I believe in pragmatic social and political policies, not policies which cater to a particular section of the voting electorate, reinforces some narrow-minded dogmatic thinking, or is based on someone’s interpretation of religious principle; I myself an agnostic, and believe that the doctrines of a particular religious tradition has no place in public policy.
Take for example the issue of gun control. Despite the reality of the lunatic fringe, I feel that it is the right of every legal and law-abiding citizen to own a weapon for personal protection. Laws to the contrary only empower criminals, who outnumber the police in many areas of the country. As a matter of reality, the police cannot be everywhere, and in most cases the nature of crimes committed tends to force most officers of the law into the role of post-activity investigators, not agents of prevention. It simply makes no legitimate sense to limit gun ownership and/or possession by those who rely on peace officers who cannot prevent most criminal activity to protect them.
I also don’t believe promoting unfounded fears that our children will somehow be ravaged by the failure to impose laws of questionable effectiveness. The best example I can cite are the no drug zones in and around our public schools. In order to get these ridiculous “exclusion” zones erected and enacted into law, those who promoted the idea played on the fears of the public that our children’s futures would be endangered and the public, which predictably bought into the propaganda, acquiesced. The only thing that have resulted from these zones are mass criticism, mandatory sentencing of non-violent first-time, even more overstuffed jails/prisons, and created discrepancies between urban and suburban schools “no drug zones” (where by the way, drug use is just as prevalent than in many urban areas). The upshot is that imposition of these “no drug/drug-free” zones tends to create a “no drug” area so large that the only end result is an overtaxed judiciary in many areas, and no higher level of safety for children in these areas given that most drug use/purchasing does not occur anywhere near a public school…and even if one happens to occur in said area, the location is usually incidental to schools. Simply out, its unnerving how people are quick to invoke the mantra of protecting our children in craft laws which simply fail to do just that.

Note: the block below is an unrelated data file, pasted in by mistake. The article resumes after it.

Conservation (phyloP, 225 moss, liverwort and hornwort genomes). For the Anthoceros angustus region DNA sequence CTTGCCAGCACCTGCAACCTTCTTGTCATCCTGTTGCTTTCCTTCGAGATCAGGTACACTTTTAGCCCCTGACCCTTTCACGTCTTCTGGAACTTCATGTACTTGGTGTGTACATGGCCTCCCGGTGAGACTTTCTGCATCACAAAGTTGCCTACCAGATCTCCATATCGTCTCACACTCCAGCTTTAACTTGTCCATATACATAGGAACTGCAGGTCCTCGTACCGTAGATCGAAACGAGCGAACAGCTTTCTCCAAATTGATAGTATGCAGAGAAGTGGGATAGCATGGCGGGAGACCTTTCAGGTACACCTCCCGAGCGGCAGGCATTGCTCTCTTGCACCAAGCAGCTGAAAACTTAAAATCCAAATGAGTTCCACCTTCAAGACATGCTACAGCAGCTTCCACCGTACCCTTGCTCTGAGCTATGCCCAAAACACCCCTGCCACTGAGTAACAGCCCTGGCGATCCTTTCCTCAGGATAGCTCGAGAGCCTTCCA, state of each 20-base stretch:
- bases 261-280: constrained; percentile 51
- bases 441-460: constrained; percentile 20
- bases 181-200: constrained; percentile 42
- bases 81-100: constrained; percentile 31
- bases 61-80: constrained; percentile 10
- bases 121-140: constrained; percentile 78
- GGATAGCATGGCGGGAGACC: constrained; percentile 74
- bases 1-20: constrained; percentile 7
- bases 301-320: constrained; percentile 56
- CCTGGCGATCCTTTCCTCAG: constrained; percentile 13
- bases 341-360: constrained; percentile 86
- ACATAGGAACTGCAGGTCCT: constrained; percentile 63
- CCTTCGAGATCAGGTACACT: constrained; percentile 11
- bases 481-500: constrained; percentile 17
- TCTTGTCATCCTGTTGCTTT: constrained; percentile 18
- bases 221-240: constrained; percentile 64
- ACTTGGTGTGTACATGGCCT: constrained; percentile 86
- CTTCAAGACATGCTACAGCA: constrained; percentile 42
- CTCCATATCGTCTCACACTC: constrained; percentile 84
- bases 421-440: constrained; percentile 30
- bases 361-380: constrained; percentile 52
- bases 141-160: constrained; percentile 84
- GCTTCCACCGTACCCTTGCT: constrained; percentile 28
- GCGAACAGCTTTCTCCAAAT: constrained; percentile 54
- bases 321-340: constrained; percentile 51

If you opt to be a regular reader of my postings, you may take note that my observations tend to come with proposed ideas for policy solutions. Both my observations and proposed solutions may or may not utilize ideas from across the political spectrum; that they may be notions promoted by a particular political group of establish political ideology is incidental, as I like base solutions on the needs of people, not to validate someone’s ideological beliefs. Sometimes, I may op to think outside the spectrum, such as my belief that people should be either licensed or meet some tangible qualifications to bare and raise children. Yes, I freely acknowledge that this seems beyond the pale, but considering how both our children and our parents are turning out, its hardly too much of a social imposition. On any given day in any state in the union, you can see the results of bad parenting. Just pick up a newspaper or turn on any local or national news broadcasts. Social service organizations, government institutions, and local judiciaries are overwhelmed with trying to undo the effects of parents who simply take the time to procreate, but not raise children…and the children who often go bad because of it. I have often made the statement that its insane that you need a license to drive a automobile, to install plumbing, or to even cut hair…but anyone can legally have a child, including those who are little more than children themselves.
Anyway, I hope that I have answered your question(s) about my blog. I invite anyone to feel free to write my blog if they have questions, of just wish to sound off…unlike others, I don’t censor.


  1. Beyond, I am the writer of the e-mail, and I would like to thank you for responding to me in such a professional manner. No, I do not agree with everything you post, but you definately give me food for thought.